As streaming subscriptions fall, media giants turn to theme parks, live events for lost revenue

Kai Ryssdal and Sarah Leeson Aug 25, 2022
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The interest in live events and theme park tickets has skyrocketed as the industry receives pent up demand from the pandemic. (Photo Walt Disney World Resorts via Getty Images)

As streaming subscriptions fall, media giants turn to theme parks, live events for lost revenue

Kai Ryssdal and Sarah Leeson Aug 25, 2022
Heard on:
The interest in live events and theme park tickets has skyrocketed as the industry receives pent up demand from the pandemic. (Photo Walt Disney World Resorts via Getty Images)
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COPY

In the face of an economic downturn, luxuries like a Hulu or Netflix subscription may be the first thing to get cut from the family budget. Over the last two years, nearly a fifth of streaming subscribers have cancelled three or more subscriptions.

This doesn’t spell great news for the bottom line of advertisers or these platforms, but subscriptions aren’t the only revenue stream here. Instead, Hollywood is banking on live events and theme parks to make up the difference.

Alex Weprin, a media and business writer at The Hollywood Reporter, joined Marketplace’s Kai Ryssdal to talk about the pent up demand for in-person experiences.

A transcript of their conversation is below, edited for clarity.


Kai Ryssdal I’m going to jump straight to the bottom of this article, there is a great graphic which shows Disney and Comcast’s, which is Universal, obviously, theme park revenues both in the before time, and then in the pandemic, and then in the after times, and it’s almost a straight plunge down when the pandemic hits. And now, kind of amazingly, it’s bouncing back up. First of all, everybody thought this was going to happen, right? Pent up entertainment demand?

Alex Weprin Yeah, in certain respects, everyone was kind of predicting this would happen. But to actually see it happen and see the results of how quickly things came back is kind of amazing, especially because international visitors who used to make up a huge portion of theme park visitors, they’re still like, less than half what they were before the pandemic.

Kai Ryssdal OK, so here’s why it matters in an interview about streaming, and that is this: if you’re Netflix, and we all know it’s having problems and streamers are having problems all over the place. But if you’re Bob Chapek of Disney, or the guy running NBC Universal, you’ve got some protection for streaming challenges, shall we say? And that’s all in the theme parks and live events.

Alex Weprin Yeah, I mean, look, streaming has a couple of problems right now. And on the one hand, advertisers are beginning to get concerned about where things are going. They’re beginning to kind of pull back a little bit. And in the case of Netflix and streaming services, subscriptions are beginning to kind of flatline a little bit. But the thing is live events, theme parks, the demand is so pent up that they’re just not seeing any hit right now whatsoever.

Kai Ryssdal And more to the point, they’ve got some pricing power. I don’t know exactly what the dollar amount is, but I know it’s a really big one. The latest Disney Season Pass ticket costs are just… Oh my.

Alex Weprin Yeah, I mean, a typical trip for a family to a Disney theme park or a Universal theme park, you’re looking at 1000s and 1000s of dollars. And in the case of ticket sales, not only do you have the admission tickets to the theme park, but these companies use the pandemic to kind of develop these new upsells.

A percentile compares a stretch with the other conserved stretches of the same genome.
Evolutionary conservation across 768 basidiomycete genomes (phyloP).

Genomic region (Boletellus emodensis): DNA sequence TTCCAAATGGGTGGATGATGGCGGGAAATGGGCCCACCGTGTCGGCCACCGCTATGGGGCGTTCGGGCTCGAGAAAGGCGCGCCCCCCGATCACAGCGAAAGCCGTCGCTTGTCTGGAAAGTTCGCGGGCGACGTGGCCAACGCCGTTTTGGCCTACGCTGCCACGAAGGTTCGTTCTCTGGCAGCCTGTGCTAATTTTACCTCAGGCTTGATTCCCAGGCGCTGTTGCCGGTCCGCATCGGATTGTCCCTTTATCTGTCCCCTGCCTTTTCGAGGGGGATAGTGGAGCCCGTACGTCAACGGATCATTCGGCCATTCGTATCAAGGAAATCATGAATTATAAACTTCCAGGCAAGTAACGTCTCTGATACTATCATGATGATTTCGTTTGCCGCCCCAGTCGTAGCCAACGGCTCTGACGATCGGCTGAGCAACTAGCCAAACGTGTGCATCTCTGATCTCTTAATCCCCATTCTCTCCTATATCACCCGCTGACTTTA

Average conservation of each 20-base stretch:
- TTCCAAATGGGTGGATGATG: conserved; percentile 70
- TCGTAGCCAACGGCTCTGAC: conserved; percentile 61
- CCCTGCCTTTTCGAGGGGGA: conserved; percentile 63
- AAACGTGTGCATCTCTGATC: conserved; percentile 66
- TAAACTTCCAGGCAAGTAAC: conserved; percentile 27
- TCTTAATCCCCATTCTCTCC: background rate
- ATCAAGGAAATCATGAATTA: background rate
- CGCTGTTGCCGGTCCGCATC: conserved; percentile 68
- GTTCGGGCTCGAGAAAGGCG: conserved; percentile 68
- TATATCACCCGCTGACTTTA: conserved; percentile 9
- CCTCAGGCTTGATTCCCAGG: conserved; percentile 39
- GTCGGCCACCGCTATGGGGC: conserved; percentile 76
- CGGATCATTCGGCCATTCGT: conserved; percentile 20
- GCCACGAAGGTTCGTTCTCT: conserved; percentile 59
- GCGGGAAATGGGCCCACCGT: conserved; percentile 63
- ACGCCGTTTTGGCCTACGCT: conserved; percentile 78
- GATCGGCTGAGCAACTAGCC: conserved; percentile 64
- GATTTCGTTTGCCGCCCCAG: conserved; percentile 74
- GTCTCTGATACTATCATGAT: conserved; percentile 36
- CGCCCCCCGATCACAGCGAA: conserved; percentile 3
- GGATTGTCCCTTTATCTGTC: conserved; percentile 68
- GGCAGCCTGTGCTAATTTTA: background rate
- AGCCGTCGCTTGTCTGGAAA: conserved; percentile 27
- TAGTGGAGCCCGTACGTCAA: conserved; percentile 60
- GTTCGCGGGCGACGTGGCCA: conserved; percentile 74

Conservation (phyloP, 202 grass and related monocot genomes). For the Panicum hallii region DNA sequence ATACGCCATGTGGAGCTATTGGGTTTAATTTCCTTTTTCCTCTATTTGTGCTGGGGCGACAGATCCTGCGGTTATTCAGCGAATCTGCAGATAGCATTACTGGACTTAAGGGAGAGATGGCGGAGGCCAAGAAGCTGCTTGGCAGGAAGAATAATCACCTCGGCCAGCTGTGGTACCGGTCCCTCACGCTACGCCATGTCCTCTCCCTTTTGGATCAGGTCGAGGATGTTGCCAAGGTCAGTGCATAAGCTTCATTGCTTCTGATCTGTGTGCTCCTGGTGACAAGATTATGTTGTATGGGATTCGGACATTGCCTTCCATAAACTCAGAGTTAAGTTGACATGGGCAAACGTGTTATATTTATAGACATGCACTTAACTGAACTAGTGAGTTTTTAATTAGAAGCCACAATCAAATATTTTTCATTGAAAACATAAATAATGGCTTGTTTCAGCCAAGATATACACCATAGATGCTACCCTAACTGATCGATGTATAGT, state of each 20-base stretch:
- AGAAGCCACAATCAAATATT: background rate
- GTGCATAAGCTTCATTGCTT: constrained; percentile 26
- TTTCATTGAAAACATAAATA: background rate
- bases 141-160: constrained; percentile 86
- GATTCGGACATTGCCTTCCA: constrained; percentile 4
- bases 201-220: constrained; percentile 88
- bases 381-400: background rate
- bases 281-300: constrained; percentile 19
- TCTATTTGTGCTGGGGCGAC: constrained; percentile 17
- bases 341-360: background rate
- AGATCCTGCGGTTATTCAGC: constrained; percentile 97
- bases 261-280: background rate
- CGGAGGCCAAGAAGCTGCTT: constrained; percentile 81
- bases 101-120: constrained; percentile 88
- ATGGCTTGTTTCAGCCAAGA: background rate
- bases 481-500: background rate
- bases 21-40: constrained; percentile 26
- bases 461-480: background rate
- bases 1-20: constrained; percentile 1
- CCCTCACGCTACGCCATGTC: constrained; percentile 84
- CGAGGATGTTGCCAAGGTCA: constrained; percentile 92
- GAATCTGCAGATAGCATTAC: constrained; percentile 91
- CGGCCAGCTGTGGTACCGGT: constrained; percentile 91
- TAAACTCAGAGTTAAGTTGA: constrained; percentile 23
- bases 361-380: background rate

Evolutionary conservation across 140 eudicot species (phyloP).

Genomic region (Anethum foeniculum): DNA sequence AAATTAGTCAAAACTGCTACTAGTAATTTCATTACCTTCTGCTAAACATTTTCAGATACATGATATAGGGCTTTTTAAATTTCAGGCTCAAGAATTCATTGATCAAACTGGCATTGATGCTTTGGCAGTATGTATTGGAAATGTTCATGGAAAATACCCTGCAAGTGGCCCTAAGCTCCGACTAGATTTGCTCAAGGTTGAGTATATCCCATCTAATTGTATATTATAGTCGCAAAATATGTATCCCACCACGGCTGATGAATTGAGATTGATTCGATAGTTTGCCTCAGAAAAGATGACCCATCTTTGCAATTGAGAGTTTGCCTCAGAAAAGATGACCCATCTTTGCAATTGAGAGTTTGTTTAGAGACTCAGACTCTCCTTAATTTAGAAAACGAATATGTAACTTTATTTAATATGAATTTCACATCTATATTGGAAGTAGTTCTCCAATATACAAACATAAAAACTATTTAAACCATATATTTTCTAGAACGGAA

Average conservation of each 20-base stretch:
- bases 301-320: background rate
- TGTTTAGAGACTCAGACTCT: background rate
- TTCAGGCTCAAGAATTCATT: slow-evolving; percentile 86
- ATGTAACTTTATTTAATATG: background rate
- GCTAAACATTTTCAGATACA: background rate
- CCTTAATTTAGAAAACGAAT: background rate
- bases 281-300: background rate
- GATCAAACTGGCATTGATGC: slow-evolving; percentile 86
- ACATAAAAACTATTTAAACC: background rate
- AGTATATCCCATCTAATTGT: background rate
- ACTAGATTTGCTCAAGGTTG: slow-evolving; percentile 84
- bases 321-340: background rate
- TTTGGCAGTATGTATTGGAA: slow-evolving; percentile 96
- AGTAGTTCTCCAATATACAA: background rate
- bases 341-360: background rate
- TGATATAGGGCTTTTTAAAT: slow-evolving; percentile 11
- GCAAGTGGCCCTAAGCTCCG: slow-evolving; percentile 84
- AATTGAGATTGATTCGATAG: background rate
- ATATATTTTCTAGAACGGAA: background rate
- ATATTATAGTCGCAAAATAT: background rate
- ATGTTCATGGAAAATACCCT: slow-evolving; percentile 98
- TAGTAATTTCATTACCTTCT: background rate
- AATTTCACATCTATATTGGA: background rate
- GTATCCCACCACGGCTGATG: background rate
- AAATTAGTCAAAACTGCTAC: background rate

Kai Ryssdal Go into that upsell thing a little bit because it’s not just like back when my kids were little. It’s not just like you learned how to get a FastPass, right? I mean, these are actual things you have to buy and spend money on.

Alex Weprin So Disney actually eliminated the Fastpass altogether, and they replaced it with something called Genie Plus and Lightning Lane. Now every attendee at a Disney park has to pay $10-$15 per person extra on top of their ticket price, just for the privilege of kind of reserving a time to go to one of their favorite rides. And the same thing applies to their annual passes, which they kind of completely revamped. Whereas before, if you had a Disney annual pass, you could go any day anytime you wanted. You could pop over for lunch. Now you have to reserve a visit well ahead of time, and they frequently sell out.

Kai Ryssdal So what do you do if you’re Ted Sarandos running Netflix, and you don’t have the live event or theme park option and you’re seeing your numbers and then you’ll look at the flip side of the coin? You’re like, “Oh, man, those guys, what am I going to do?”

Alex Weprin So Netflix is actually exploring live events right now. They’ve kind of soft launched a “Stranger Things” thing in New York City. There’s a “Bridgerton” live experience in Los Angeles. There’s a “Squid Game” experience coming to New York. It’s obviously not at the same scale as the theme parks, which can hold 10s of 1000s of people every single day, but it is kind of a first step in that direction. And the other thing they can do, of course, is to license that IP that they’ve developed to theme park operators and develop theme park or live event content related to it.

Kai Ryssdal So you’re thinking like a “Squid Game” thing in Universal?

Alex Weprin It’s certainly possible. Universal has a Halloween event called Halloween Horror Nights that is very adult themed that it wouldn’t be out of place to have something like that there. So you know, it’s definitely an option for them.

Kai Ryssdal What about you? Is it an option for you?

Alex Weprin I don’t know if I would do it, but maybe I’d consider it depending on what it was. As long as I could walk out of it OK.

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